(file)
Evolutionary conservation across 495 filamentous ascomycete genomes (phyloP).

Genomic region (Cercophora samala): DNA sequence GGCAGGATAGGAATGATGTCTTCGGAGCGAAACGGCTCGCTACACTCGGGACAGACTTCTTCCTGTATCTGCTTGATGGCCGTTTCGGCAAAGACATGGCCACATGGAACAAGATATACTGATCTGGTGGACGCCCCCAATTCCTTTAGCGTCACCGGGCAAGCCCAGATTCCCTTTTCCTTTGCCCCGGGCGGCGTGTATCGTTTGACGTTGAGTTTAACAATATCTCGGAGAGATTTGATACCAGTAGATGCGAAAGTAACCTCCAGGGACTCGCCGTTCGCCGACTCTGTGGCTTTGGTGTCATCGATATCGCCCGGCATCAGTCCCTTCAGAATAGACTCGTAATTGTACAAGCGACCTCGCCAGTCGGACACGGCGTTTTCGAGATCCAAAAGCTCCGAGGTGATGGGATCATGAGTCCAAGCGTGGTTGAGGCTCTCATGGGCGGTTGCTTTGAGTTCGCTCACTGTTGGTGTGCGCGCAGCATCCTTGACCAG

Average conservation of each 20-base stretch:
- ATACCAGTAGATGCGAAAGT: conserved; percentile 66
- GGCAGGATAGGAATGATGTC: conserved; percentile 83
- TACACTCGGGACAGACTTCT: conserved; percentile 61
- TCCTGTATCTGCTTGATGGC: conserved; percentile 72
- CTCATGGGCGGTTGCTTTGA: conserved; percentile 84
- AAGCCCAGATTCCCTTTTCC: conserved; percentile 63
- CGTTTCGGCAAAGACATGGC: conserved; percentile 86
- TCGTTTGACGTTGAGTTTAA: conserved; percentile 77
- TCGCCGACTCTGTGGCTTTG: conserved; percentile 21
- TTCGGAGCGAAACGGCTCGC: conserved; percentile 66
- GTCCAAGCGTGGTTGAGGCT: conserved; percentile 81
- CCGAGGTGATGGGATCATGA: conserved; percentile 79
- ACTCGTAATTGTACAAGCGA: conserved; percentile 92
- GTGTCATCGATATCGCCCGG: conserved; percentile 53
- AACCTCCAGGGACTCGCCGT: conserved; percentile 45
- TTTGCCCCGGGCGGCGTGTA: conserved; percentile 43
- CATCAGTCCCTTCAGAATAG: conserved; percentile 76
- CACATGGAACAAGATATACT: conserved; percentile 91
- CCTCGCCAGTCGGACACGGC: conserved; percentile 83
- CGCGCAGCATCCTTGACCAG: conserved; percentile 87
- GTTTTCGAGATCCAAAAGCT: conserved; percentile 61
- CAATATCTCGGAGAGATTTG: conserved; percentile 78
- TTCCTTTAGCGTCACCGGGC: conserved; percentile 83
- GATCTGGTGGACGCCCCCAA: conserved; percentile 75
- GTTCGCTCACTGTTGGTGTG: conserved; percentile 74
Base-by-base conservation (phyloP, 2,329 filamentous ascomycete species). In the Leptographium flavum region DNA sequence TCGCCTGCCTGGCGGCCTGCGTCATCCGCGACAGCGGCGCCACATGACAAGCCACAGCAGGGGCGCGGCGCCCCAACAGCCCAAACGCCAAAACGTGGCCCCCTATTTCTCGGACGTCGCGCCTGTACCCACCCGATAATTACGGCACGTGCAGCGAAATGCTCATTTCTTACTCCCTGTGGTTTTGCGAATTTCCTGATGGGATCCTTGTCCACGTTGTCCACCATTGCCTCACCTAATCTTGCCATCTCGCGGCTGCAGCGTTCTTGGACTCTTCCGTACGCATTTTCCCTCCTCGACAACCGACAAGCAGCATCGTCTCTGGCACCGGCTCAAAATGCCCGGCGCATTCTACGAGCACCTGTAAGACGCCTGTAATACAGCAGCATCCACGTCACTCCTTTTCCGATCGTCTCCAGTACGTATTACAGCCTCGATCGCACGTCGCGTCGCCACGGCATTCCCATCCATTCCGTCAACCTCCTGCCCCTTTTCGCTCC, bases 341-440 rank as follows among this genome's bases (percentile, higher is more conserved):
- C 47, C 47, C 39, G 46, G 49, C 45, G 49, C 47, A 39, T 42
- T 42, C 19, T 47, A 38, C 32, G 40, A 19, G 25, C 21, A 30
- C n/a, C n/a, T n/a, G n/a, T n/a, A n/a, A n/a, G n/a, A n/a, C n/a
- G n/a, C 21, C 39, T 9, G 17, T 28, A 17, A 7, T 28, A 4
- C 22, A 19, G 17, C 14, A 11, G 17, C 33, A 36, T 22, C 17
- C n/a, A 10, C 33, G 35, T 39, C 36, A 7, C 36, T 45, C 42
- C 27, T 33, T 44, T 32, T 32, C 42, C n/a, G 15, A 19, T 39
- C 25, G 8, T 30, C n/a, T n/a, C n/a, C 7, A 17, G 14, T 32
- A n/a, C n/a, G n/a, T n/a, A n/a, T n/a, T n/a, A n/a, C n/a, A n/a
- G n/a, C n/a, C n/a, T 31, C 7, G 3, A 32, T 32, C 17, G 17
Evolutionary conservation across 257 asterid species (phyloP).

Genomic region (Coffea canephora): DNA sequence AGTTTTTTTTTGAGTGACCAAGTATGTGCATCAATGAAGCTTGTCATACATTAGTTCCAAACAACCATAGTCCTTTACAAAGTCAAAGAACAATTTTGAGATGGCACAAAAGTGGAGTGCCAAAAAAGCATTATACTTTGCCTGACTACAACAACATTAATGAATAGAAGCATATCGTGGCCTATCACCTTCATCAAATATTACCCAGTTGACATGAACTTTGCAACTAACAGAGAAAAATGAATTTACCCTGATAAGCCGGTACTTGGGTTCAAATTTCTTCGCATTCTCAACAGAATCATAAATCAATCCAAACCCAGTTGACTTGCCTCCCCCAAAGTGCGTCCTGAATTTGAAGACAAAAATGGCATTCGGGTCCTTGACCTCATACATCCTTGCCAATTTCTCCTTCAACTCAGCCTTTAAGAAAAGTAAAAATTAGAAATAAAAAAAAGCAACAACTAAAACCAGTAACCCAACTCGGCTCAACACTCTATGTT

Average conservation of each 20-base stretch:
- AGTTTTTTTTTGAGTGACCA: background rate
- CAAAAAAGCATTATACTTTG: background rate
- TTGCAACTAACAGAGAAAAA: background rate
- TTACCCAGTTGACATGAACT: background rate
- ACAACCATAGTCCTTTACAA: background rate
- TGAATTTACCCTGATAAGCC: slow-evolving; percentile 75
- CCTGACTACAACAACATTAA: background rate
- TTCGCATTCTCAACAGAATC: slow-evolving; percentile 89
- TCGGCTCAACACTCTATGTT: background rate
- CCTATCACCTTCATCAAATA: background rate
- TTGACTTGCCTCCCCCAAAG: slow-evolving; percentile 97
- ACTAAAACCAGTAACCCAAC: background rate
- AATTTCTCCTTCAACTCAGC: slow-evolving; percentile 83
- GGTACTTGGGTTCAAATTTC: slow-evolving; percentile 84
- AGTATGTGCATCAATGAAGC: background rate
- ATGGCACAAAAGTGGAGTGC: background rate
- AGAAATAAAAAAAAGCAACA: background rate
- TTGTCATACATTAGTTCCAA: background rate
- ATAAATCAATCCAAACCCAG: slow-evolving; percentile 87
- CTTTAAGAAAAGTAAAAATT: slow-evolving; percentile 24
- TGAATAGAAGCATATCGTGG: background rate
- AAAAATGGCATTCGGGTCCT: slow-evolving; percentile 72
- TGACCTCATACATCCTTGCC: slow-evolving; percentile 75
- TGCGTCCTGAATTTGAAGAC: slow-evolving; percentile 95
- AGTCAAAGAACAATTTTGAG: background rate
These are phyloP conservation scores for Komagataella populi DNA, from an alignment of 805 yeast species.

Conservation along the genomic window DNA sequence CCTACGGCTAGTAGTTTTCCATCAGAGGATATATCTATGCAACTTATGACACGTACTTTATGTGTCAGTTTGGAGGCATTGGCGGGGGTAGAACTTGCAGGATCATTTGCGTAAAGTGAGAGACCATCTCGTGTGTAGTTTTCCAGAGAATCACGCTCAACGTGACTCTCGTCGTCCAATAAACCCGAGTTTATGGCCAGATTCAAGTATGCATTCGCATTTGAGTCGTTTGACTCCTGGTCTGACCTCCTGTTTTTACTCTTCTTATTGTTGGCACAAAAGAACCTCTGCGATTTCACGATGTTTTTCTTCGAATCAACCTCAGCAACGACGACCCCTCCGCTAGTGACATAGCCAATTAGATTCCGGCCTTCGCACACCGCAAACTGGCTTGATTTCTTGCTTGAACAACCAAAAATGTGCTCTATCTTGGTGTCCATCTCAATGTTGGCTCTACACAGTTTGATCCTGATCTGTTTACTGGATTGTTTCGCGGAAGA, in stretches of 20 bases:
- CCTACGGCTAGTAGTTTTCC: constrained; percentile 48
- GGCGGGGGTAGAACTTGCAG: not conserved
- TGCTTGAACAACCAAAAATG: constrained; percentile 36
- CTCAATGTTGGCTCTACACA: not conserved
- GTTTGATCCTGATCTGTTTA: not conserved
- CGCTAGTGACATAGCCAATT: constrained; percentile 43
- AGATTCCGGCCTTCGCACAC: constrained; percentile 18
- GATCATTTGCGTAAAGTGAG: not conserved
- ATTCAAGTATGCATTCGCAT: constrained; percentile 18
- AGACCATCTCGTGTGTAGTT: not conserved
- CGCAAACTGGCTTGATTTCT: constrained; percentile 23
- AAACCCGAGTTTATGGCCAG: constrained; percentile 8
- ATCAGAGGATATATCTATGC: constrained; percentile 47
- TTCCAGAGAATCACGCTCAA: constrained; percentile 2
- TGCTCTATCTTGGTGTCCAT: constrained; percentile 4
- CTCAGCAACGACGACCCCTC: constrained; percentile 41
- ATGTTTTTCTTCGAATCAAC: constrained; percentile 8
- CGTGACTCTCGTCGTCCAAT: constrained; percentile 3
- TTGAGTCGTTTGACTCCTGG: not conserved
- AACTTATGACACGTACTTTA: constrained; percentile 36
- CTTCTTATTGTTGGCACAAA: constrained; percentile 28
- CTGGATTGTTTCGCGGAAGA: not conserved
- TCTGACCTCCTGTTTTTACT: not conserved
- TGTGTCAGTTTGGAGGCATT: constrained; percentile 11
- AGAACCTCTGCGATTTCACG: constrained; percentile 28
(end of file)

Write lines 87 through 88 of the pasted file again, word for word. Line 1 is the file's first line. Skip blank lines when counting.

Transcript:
- CGTGACTCTCGTCGTCCAAT: constrained; percentile 3
- TTGAGTCGTTTGACTCCTGG: not conserved